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Friendshoring: Both National Security and Economic Efficiency Matter

By passing the CHIPS Act of 2022 and by imposing export controls on the export to China of certain semiconductor chips, semiconductor equipment and related technologies, the United States is continuing and expanding industrial and export control policies implemented by both the Obama and Trump Administrations—policies that encompass both industrial competitiveness and national security components. This approach is now also supported by both Japan and the Netherlands who are the dominant suppliers of lithography semiconductor equipment.
We’re fans of national security but generally not fans of industrial policy (industrial policy referring to government efforts to support particular industries that are considered strategically important). After all, anytime government tries to direct something as complex as the economy it runs squarely into the maw of Hayek’s knowledge problem.
But even though industrial and export control policies are generally frowned on from a free market economic perspective, Adam Smith himself argued that government intervention in a market is justified for national security purposes, which these policies have in large part as their objective. And it would appear that reducing our dependence on China for critical computer chips and depriving China of advanced technology are in the national security interests of the United States.
This is not the first time the U.S. has imposed export controls for reasons of national security. However, this time they are also being used for industrial competitiveness objectives as well.
Aside from the direct national security considerations behind these policies in regard to the use of semiconductor equipment and technology by the Chinese PLA is the concern that the global supply chain for computer chips is too reliant upon Taiwan and in particular Taiwan Semiconductor Manufacturing Corporation (who is a contract manufacturer for most semiconductor chips manufactured today). The obvious concern is that a Chinese blockade or invasion of Taiwan would imperil U.S. access to computer chips that our economy and military depend upon.
Some, however, are under the impression that the United States should not be dependent on ANY other countries for critical goods, and thus seek to move semiconductor chip manufacturing back to the United States from a reliance on semiconductor chip supply chains from Taiwan and to a lesser extent South Korea (i.e. Samsung).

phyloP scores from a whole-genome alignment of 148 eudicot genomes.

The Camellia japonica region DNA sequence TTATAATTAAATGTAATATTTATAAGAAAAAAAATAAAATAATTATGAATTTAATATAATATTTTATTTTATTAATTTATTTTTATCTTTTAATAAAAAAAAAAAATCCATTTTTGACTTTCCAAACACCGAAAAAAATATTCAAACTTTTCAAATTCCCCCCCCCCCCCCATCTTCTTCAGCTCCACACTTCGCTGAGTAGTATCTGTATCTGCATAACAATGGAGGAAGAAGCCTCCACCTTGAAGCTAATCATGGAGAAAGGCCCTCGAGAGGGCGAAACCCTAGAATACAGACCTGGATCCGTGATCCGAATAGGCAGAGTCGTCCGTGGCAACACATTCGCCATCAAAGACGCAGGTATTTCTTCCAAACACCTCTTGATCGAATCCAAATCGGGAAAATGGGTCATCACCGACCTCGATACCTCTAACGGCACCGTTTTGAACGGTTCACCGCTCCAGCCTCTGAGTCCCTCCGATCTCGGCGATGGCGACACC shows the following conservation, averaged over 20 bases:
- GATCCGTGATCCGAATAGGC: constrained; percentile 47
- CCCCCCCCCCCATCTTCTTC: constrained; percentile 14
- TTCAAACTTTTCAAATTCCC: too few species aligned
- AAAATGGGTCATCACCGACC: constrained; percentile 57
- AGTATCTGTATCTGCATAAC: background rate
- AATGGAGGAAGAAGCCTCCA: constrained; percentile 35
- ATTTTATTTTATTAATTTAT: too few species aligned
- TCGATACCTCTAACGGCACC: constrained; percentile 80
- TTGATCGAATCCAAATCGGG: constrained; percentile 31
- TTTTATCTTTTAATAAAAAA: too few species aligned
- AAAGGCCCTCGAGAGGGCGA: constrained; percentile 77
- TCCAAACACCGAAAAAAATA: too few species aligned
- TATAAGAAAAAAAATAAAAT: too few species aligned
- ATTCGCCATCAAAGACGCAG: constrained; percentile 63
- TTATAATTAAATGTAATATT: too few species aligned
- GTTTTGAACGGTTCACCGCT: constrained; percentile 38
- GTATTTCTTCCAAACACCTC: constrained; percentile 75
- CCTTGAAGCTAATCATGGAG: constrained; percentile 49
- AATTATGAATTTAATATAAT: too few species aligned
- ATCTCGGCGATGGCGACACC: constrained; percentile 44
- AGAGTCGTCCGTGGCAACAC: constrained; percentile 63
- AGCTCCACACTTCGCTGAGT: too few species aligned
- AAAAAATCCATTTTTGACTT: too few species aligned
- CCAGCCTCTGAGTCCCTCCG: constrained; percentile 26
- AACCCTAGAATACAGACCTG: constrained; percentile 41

This policy of seeking to revert semiconductor chip manufacturing back to the United States has led to the recently enacted CHIPS Act which provides financial incentives for semiconductor firms to invest in building semiconductor manufacturing plants in the U.S. Its purpose is not only to limit the national security risks of reliance on a global supply chain fraught with geopolitical tensions, but also to increase the U.S. international competitive position in that industry.
However, as recently pointed out in an article on the perils of attempting to create within a country a self-sufficient supply chain for semi-conductor chips, the upstream supply chain for semiconductor manufacturing is incredibly complex. To become self-sufficient where no part of a semiconductor manufacturing supply chain is global is neither feasible nor reliable, as Ricardo’s lesson on comparative advantage still works to the benefit of both supplier and consumer.
One solution to this reality is the somewhat novel idea of “friend-shoring,” or reorienting global supply chains away from countries that are considered risky to countries that are at least friendly.
Friend-shoring need not be a violation of global liberalized trade so long as it results in a short list of countries we avoid trading with rather than a short list of countries we agree to trade with. Of course, our trade with countries like Iran and North Korea is virtually non-existent, so in reality we are still talking about China.
While there are those who argue that friend-shoring is bad economic policy, at least friend-shoring is realistic, while attempting to create supply chains wholly within the United States is unwise and probably impossible. National security matters, but so does economic efficiency and consumer welfare.